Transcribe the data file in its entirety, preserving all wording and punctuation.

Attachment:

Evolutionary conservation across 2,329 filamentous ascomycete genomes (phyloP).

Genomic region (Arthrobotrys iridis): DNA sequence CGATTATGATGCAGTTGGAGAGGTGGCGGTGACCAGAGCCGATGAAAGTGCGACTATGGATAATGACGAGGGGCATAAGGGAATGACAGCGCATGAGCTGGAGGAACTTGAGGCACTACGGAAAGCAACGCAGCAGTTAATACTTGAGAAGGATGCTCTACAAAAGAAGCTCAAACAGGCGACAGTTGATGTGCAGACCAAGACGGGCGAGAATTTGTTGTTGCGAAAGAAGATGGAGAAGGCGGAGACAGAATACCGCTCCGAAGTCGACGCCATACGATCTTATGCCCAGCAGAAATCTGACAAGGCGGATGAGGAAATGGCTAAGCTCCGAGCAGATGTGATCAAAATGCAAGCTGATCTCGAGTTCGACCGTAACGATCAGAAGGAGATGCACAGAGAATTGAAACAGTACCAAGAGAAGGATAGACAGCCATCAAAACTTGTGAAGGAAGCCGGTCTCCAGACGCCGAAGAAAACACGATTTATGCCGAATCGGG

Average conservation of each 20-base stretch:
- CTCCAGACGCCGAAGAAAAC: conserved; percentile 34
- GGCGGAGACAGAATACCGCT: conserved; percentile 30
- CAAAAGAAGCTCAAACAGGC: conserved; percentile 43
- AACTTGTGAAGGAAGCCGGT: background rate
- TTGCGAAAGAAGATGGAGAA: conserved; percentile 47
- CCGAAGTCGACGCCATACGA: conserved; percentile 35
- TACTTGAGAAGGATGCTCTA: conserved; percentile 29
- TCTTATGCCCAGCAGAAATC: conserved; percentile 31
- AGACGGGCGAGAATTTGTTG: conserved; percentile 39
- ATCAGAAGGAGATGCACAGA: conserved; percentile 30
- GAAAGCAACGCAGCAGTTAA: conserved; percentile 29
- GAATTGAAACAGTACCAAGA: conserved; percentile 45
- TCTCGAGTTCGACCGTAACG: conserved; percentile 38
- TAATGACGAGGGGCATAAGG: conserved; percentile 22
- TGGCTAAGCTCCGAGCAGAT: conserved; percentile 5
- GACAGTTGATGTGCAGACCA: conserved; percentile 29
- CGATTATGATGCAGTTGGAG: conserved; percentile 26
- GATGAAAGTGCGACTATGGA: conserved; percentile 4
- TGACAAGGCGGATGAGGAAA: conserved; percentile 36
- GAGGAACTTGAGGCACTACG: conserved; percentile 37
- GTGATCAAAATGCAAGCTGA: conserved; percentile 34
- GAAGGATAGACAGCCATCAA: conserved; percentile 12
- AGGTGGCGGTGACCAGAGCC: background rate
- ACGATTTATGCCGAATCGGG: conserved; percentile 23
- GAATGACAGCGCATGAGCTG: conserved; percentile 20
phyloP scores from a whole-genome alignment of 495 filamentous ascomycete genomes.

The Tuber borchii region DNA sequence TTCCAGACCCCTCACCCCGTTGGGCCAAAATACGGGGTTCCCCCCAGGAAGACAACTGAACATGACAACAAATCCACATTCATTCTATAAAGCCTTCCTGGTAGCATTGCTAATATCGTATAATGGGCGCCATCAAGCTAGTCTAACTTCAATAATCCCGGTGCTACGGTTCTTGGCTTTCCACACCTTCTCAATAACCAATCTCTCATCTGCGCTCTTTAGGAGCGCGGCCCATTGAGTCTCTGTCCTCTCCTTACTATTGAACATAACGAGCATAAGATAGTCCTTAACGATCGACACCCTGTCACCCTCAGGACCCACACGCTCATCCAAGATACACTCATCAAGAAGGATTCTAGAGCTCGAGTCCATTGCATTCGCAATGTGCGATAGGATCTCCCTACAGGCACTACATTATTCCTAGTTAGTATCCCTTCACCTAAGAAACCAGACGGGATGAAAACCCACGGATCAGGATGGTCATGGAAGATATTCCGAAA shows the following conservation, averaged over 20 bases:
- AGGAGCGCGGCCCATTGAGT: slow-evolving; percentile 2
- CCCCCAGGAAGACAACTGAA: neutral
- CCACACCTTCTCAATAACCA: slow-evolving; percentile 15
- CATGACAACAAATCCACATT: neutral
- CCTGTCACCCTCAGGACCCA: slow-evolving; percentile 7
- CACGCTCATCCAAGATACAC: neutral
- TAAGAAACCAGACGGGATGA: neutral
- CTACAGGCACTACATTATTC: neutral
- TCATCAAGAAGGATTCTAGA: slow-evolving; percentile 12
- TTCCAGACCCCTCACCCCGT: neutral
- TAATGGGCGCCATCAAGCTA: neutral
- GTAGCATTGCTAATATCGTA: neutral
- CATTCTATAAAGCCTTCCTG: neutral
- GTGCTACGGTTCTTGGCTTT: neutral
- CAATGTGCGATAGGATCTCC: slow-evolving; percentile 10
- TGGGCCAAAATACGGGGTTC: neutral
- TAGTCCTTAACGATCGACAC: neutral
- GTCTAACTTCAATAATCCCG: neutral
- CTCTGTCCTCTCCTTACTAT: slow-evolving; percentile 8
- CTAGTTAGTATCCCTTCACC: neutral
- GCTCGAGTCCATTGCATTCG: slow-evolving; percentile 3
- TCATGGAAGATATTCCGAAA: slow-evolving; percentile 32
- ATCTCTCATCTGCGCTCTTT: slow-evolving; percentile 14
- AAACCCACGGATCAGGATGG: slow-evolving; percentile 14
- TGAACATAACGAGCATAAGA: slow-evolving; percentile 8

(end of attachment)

Evolutionary conservation across 2,329 filamentous ascomycete genomes (phyloP).

Genomic region (Arthrobotrys iridis): DNA sequence CGATTATGATGCAGTTGGAGAGGTGGCGGTGACCAGAGCCGATGAAAGTGCGACTATGGATAATGACGAGGGGCATAAGGGAATGACAGCGCATGAGCTGGAGGAACTTGAGGCACTACGGAAAGCAACGCAGCAGTTAATACTTGAGAAGGATGCTCTACAAAAGAAGCTCAAACAGGCGACAGTTGATGTGCAGACCAAGACGGGCGAGAATTTGTTGTTGCGAAAGAAGATGGAGAAGGCGGAGACAGAATACCGCTCCGAAGTCGACGCCATACGATCTTATGCCCAGCAGAAATCTGACAAGGCGGATGAGGAAATGGCTAAGCTCCGAGCAGATGTGATCAAAATGCAAGCTGATCTCGAGTTCGACCGTAACGATCAGAAGGAGATGCACAGAGAATTGAAACAGTACCAAGAGAAGGATAGACAGCCATCAAAACTTGTGAAGGAAGCCGGTCTCCAGACGCCGAAGAAAACACGATTTATGCCGAATCGGG

Average conservation of each 20-base stretch:
- CTCCAGACGCCGAAGAAAAC: conserved; percentile 34
- GGCGGAGACAGAATACCGCT: conserved; percentile 30
- CAAAAGAAGCTCAAACAGGC: conserved; percentile 43
- AACTTGTGAAGGAAGCCGGT: background rate
- TTGCGAAAGAAGATGGAGAA: conserved; percentile 47
- CCGAAGTCGACGCCATACGA: conserved; percentile 35
- TACTTGAGAAGGATGCTCTA: conserved; percentile 29
- TCTTATGCCCAGCAGAAATC: conserved; percentile 31
- AGACGGGCGAGAATTTGTTG: conserved; percentile 39
- ATCAGAAGGAGATGCACAGA: conserved; percentile 30
- GAAAGCAACGCAGCAGTTAA: conserved; percentile 29
- GAATTGAAACAGTACCAAGA: conserved; percentile 45
- TCTCGAGTTCGACCGTAACG: conserved; percentile 38
- TAATGACGAGGGGCATAAGG: conserved; percentile 22
- TGGCTAAGCTCCGAGCAGAT: conserved; percentile 5
- GACAGTTGATGTGCAGACCA: conserved; percentile 29
- CGATTATGATGCAGTTGGAG: conserved; percentile 26
- GATGAAAGTGCGACTATGGA: conserved; percentile 4
- TGACAAGGCGGATGAGGAAA: conserved; percentile 36
- GAGGAACTTGAGGCACTACG: conserved; percentile 37
- GTGATCAAAATGCAAGCTGA: conserved; percentile 34
- GAAGGATAGACAGCCATCAA: conserved; percentile 12
- AGGTGGCGGTGACCAGAGCC: background rate
- ACGATTTATGCCGAATCGGG: conserved; percentile 23
- GAATGACAGCGCATGAGCTG: conserved; percentile 20
phyloP scores from a whole-genome alignment of 495 filamentous ascomycete genomes.

The Tuber borchii region DNA sequence TTCCAGACCCCTCACCCCGTTGGGCCAAAATACGGGGTTCCCCCCAGGAAGACAACTGAACATGACAACAAATCCACATTCATTCTATAAAGCCTTCCTGGTAGCATTGCTAATATCGTATAATGGGCGCCATCAAGCTAGTCTAACTTCAATAATCCCGGTGCTACGGTTCTTGGCTTTCCACACCTTCTCAATAACCAATCTCTCATCTGCGCTCTTTAGGAGCGCGGCCCATTGAGTCTCTGTCCTCTCCTTACTATTGAACATAACGAGCATAAGATAGTCCTTAACGATCGACACCCTGTCACCCTCAGGACCCACACGCTCATCCAAGATACACTCATCAAGAAGGATTCTAGAGCTCGAGTCCATTGCATTCGCAATGTGCGATAGGATCTCCCTACAGGCACTACATTATTCCTAGTTAGTATCCCTTCACCTAAGAAACCAGACGGGATGAAAACCCACGGATCAGGATGGTCATGGAAGATATTCCGAAA shows the following conservation, averaged over 20 bases:
- AGGAGCGCGGCCCATTGAGT: slow-evolving; percentile 2
- CCCCCAGGAAGACAACTGAA: neutral
- CCACACCTTCTCAATAACCA: slow-evolving; percentile 15
- CATGACAACAAATCCACATT: neutral
- CCTGTCACCCTCAGGACCCA: slow-evolving; percentile 7
- CACGCTCATCCAAGATACAC: neutral
- TAAGAAACCAGACGGGATGA: neutral
- CTACAGGCACTACATTATTC: neutral
- TCATCAAGAAGGATTCTAGA: slow-evolving; percentile 12
- TTCCAGACCCCTCACCCCGT: neutral
- TAATGGGCGCCATCAAGCTA: neutral
- GTAGCATTGCTAATATCGTA: neutral
- CATTCTATAAAGCCTTCCTG: neutral
- GTGCTACGGTTCTTGGCTTT: neutral
- CAATGTGCGATAGGATCTCC: slow-evolving; percentile 10
- TGGGCCAAAATACGGGGTTC: neutral
- TAGTCCTTAACGATCGACAC: neutral
- GTCTAACTTCAATAATCCCG: neutral
- CTCTGTCCTCTCCTTACTAT: slow-evolving; percentile 8
- CTAGTTAGTATCCCTTCACC: neutral
- GCTCGAGTCCATTGCATTCG: slow-evolving; percentile 3
- TCATGGAAGATATTCCGAAA: slow-evolving; percentile 32
- ATCTCTCATCTGCGCTCTTT: slow-evolving; percentile 14
- AAACCCACGGATCAGGATGG: slow-evolving; percentile 14
- TGAACATAACGAGCATAAGA: slow-evolving; percentile 8